When the computer 9 has checked all second voxels 16 of the corresponding cluster, the sensitivity matrix S of the hotspot 8 is positive semi-definite for all voxels 16 of the corresponding cluster (e.g., both for the first voxel 16 and for all second voxels of the cluster). The structure and the function of the sensitivity matrix S is similar to that of the sensitivity matrices S′ of the voxels 16, but the matrix elements have other values. On the basis of the type of establishment of the sensitivity matrices S of the hotspot 8, the hotspots 8 do not involve physically present locations of the object 1 but virtual hotspots 8, to which location or unique location may or may not be assigned.

Depending on the situation, it may be useful to establish an overall supplementary matrix Z′ (e.g., the sum of all supplementary matrices Z that are established during repeated execution of act S26). For example, the computer 9 may establish the overall supplementary matrix Z′ in act S28 by forming the difference between the sensitivity matrix S of the hotspot 8 and the sensitivity matrix S″ of the first voxel 16.

As an alternative to the procedure described above in connection with FIG. 9, other procedures are also known for establishing the sensitivity matrix S of the corresponding hotspot 8. For example, a semi-definite optimization solver may be used. The semi-definite optimization solver is freely available, some for a fee, some as freeware. An example of a known semi-definite optimization solver is the “SeDuMi”, published by Lehigh University, Bethlehem, Pa., USA.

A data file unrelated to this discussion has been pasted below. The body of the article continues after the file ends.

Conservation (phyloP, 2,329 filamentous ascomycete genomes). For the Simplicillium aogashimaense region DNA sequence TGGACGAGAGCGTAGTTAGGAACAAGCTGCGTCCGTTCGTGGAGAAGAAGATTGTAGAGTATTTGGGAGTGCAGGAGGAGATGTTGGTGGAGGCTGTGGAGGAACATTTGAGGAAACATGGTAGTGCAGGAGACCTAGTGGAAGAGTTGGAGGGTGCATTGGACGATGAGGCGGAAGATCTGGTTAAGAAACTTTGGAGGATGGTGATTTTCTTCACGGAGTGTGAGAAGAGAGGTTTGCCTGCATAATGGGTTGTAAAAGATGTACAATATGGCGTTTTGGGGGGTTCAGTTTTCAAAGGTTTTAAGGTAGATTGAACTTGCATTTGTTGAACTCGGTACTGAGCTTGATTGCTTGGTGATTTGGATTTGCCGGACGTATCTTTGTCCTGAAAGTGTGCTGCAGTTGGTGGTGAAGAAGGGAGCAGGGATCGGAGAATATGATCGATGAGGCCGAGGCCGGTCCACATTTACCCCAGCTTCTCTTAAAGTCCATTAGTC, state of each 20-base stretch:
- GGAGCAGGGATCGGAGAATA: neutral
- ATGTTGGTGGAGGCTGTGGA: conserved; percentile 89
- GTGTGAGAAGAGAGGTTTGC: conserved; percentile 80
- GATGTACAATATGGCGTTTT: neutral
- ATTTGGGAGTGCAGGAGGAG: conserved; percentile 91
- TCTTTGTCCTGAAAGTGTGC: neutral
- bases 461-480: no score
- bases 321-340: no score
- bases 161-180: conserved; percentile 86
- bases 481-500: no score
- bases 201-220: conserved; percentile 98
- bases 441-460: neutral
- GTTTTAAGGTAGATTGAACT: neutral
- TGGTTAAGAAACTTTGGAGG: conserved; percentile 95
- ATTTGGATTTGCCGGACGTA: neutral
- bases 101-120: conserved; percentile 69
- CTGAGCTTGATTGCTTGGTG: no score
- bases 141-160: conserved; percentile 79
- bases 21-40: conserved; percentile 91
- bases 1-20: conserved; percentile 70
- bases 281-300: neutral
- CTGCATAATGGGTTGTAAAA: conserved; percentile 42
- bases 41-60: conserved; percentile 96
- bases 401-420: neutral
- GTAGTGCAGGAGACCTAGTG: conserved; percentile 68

The bound E may be specified (e.g., permanently). The bounds may also be user-defined. The bound ε may alternately be cluster-dependent or cluster-independent. In the event of cluster dependency, the bound ε may depend on the largest eigenvalue of the sensitivity matrix S″ of the first voxel 16. Combinations are also possible. For example, a corresponding entry may be made by user 17 (see FIG. 3) specifying that a percentage of the largest eigenvalue is to be used. The product of percentage and largest eigenvalue may also be absolutely limited upwards and/or downwards. For example, the user 17 may specify that the amount of the bounds should amount to 30% of the largest eigenvalue of the sensitivity matrix S″ of the first voxel 16, but at least 0.01 and a maximum 0.05. The specified numerical values are by way of example.

The first voxel 16 of each cluster may be defined. In one embodiment, the computer 9 arranges the procedure of FIG. 7 in accordance with FIG. 10.

As shown in FIG. 10, act 531 is arranged before act S11. In act S31, the computer 9 establishes for the voxels 16 the largest eigenvalue of the sensitivity matrix S′ assigned to the respective voxel 16. In act S31, the computer 9 assigns each voxel 16 the corresponding largest eigenvalue as a significant value.

In accordance with FIG. 10, act S12 is replaced by act S32. In act S32, the computer 9 determines from the voxels 16 not yet assigned to a cluster, the first voxel 16 assigned the highest significant value.

The determination method of the present embodiments may be modified in various ways. The user 17 may specify a grouping criterion G to the computer 9. The computer 9, taking into account the grouping criterion G, groups the voxels 16 of the object 1 into the clusters.

The grouping criterion G may relate directly to the establishment of the bound s. A direct process without iteration is possible for establishing the clusters.

As an alternative, the number of hotspots 8 may be specified as the grouping criterion G. Iteration may be used: The computer 9 begins to establish the clusters with a bound E (e.g., cluster-dependent) and correct the bound ε upwards or downwards until the specified number of hotspots 8 is provided.